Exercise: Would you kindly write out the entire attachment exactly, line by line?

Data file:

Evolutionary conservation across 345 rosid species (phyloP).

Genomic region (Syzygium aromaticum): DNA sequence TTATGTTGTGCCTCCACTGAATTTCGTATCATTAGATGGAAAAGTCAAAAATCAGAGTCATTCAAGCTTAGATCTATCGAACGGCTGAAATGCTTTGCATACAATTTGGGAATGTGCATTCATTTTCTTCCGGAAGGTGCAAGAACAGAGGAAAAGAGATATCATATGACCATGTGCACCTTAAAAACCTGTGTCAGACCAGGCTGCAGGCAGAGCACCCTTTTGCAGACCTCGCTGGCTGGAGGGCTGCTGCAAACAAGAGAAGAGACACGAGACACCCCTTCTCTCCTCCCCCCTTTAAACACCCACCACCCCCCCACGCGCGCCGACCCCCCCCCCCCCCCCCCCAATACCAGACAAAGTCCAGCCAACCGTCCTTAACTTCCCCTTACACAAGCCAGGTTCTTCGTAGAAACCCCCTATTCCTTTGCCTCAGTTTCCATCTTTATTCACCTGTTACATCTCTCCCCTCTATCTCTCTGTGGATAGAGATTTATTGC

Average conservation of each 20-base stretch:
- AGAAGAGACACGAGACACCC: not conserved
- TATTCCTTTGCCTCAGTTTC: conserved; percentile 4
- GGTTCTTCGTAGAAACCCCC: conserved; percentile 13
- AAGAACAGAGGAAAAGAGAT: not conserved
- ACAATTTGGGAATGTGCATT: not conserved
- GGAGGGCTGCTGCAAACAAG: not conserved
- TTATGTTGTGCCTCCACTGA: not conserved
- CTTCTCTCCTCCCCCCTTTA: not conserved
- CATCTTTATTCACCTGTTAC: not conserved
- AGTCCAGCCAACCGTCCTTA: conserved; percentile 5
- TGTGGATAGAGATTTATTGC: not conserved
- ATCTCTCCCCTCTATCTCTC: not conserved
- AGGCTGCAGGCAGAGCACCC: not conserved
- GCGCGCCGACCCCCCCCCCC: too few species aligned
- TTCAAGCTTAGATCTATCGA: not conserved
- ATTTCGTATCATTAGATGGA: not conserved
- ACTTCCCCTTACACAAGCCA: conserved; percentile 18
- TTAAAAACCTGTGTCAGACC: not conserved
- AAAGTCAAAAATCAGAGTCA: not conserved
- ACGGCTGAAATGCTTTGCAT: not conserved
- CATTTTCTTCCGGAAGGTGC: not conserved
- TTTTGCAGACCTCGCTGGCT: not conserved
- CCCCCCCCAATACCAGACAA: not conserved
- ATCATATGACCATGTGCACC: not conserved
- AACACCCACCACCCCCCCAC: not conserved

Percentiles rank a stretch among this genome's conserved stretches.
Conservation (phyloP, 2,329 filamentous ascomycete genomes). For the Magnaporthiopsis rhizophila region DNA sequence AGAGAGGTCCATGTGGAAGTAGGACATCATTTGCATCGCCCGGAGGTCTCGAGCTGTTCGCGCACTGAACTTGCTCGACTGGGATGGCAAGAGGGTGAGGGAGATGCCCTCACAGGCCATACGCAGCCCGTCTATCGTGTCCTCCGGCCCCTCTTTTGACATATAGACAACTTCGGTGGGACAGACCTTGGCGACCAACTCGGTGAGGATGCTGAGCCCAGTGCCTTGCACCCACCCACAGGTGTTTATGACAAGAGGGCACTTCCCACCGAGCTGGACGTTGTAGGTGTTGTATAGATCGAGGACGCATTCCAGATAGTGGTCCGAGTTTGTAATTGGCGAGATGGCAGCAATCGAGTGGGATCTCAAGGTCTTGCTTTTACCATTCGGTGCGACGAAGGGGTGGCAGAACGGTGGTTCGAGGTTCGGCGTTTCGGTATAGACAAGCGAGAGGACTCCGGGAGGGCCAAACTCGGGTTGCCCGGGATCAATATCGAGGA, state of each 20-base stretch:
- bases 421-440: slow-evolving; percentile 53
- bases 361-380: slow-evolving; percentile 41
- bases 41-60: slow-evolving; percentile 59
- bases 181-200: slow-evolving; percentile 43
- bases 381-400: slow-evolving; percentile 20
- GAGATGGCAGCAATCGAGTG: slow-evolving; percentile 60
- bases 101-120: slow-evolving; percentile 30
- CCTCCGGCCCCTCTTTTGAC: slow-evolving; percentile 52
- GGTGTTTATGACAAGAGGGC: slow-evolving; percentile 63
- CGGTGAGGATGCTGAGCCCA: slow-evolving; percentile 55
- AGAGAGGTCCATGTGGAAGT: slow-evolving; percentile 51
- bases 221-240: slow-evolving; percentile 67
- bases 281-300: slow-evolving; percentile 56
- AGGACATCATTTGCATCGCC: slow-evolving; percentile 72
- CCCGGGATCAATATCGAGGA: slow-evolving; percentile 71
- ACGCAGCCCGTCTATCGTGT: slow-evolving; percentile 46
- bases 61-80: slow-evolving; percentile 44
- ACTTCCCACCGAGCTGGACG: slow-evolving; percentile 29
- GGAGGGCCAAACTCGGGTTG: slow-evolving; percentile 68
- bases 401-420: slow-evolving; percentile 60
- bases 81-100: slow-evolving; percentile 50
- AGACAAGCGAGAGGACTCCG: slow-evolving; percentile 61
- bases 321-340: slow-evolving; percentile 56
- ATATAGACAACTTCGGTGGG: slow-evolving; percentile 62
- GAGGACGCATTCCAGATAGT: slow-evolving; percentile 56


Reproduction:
Evolutionary conservation across 345 rosid species (phyloP).

Genomic region (Syzygium aromaticum): DNA sequence TTATGTTGTGCCTCCACTGAATTTCGTATCATTAGATGGAAAAGTCAAAAATCAGAGTCATTCAAGCTTAGATCTATCGAACGGCTGAAATGCTTTGCATACAATTTGGGAATGTGCATTCATTTTCTTCCGGAAGGTGCAAGAACAGAGGAAAAGAGATATCATATGACCATGTGCACCTTAAAAACCTGTGTCAGACCAGGCTGCAGGCAGAGCACCCTTTTGCAGACCTCGCTGGCTGGAGGGCTGCTGCAAACAAGAGAAGAGACACGAGACACCCCTTCTCTCCTCCCCCCTTTAAACACCCACCACCCCCCCACGCGCGCCGACCCCCCCCCCCCCCCCCCCAATACCAGACAAAGTCCAGCCAACCGTCCTTAACTTCCCCTTACACAAGCCAGGTTCTTCGTAGAAACCCCCTATTCCTTTGCCTCAGTTTCCATCTTTATTCACCTGTTACATCTCTCCCCTCTATCTCTCTGTGGATAGAGATTTATTGC

Average conservation of each 20-base stretch:
- AGAAGAGACACGAGACACCC: not conserved
- TATTCCTTTGCCTCAGTTTC: conserved; percentile 4
- GGTTCTTCGTAGAAACCCCC: conserved; percentile 13
- AAGAACAGAGGAAAAGAGAT: not conserved
- ACAATTTGGGAATGTGCATT: not conserved
- GGAGGGCTGCTGCAAACAAG: not conserved
- TTATGTTGTGCCTCCACTGA: not conserved
- CTTCTCTCCTCCCCCCTTTA: not conserved
- CATCTTTATTCACCTGTTAC: not conserved
- AGTCCAGCCAACCGTCCTTA: conserved; percentile 5
- TGTGGATAGAGATTTATTGC: not conserved
- ATCTCTCCCCTCTATCTCTC: not conserved
- AGGCTGCAGGCAGAGCACCC: not conserved
- GCGCGCCGACCCCCCCCCCC: too few species aligned
- TTCAAGCTTAGATCTATCGA: not conserved
- ATTTCGTATCATTAGATGGA: not conserved
- ACTTCCCCTTACACAAGCCA: conserved; percentile 18
- TTAAAAACCTGTGTCAGACC: not conserved
- AAAGTCAAAAATCAGAGTCA: not conserved
- ACGGCTGAAATGCTTTGCAT: not conserved
- CATTTTCTTCCGGAAGGTGC: not conserved
- TTTTGCAGACCTCGCTGGCT: not conserved
- CCCCCCCCAATACCAGACAA: not conserved
- ATCATATGACCATGTGCACC: not conserved
- AACACCCACCACCCCCCCAC: not conserved

Percentiles rank a stretch among this genome's conserved stretches.
Conservation (phyloP, 2,329 filamentous ascomycete genomes). For the Magnaporthiopsis rhizophila region DNA sequence AGAGAGGTCCATGTGGAAGTAGGACATCATTTGCATCGCCCGGAGGTCTCGAGCTGTTCGCGCACTGAACTTGCTCGACTGGGATGGCAAGAGGGTGAGGGAGATGCCCTCACAGGCCATACGCAGCCCGTCTATCGTGTCCTCCGGCCCCTCTTTTGACATATAGACAACTTCGGTGGGACAGACCTTGGCGACCAACTCGGTGAGGATGCTGAGCCCAGTGCCTTGCACCCACCCACAGGTGTTTATGACAAGAGGGCACTTCCCACCGAGCTGGACGTTGTAGGTGTTGTATAGATCGAGGACGCATTCCAGATAGTGGTCCGAGTTTGTAATTGGCGAGATGGCAGCAATCGAGTGGGATCTCAAGGTCTTGCTTTTACCATTCGGTGCGACGAAGGGGTGGCAGAACGGTGGTTCGAGGTTCGGCGTTTCGGTATAGACAAGCGAGAGGACTCCGGGAGGGCCAAACTCGGGTTGCCCGGGATCAATATCGAGGA, state of each 20-base stretch:
- bases 421-440: slow-evolving; percentile 53
- bases 361-380: slow-evolving; percentile 41
- bases 41-60: slow-evolving; percentile 59
- bases 181-200: slow-evolving; percentile 43
- bases 381-400: slow-evolving; percentile 20
- GAGATGGCAGCAATCGAGTG: slow-evolving; percentile 60
- bases 101-120: slow-evolving; percentile 30
- CCTCCGGCCCCTCTTTTGAC: slow-evolving; percentile 52
- GGTGTTTATGACAAGAGGGC: slow-evolving; percentile 63
- CGGTGAGGATGCTGAGCCCA: slow-evolving; percentile 55
- AGAGAGGTCCATGTGGAAGT: slow-evolving; percentile 51
- bases 221-240: slow-evolving; percentile 67
- bases 281-300: slow-evolving; percentile 56
- AGGACATCATTTGCATCGCC: slow-evolving; percentile 72
- CCCGGGATCAATATCGAGGA: slow-evolving; percentile 71
- ACGCAGCCCGTCTATCGTGT: slow-evolving; percentile 46
- bases 61-80: slow-evolving; percentile 44
- ACTTCCCACCGAGCTGGACG: slow-evolving; percentile 29
- GGAGGGCCAAACTCGGGTTG: slow-evolving; percentile 68
- bases 401-420: slow-evolving; percentile 60
- bases 81-100: slow-evolving; percentile 50
- AGACAAGCGAGAGGACTCCG: slow-evolving; percentile 61
- bases 321-340: slow-evolving; percentile 56
- ATATAGACAACTTCGGTGGG: slow-evolving; percentile 62
- GAGGACGCATTCCAGATAGT: slow-evolving; percentile 56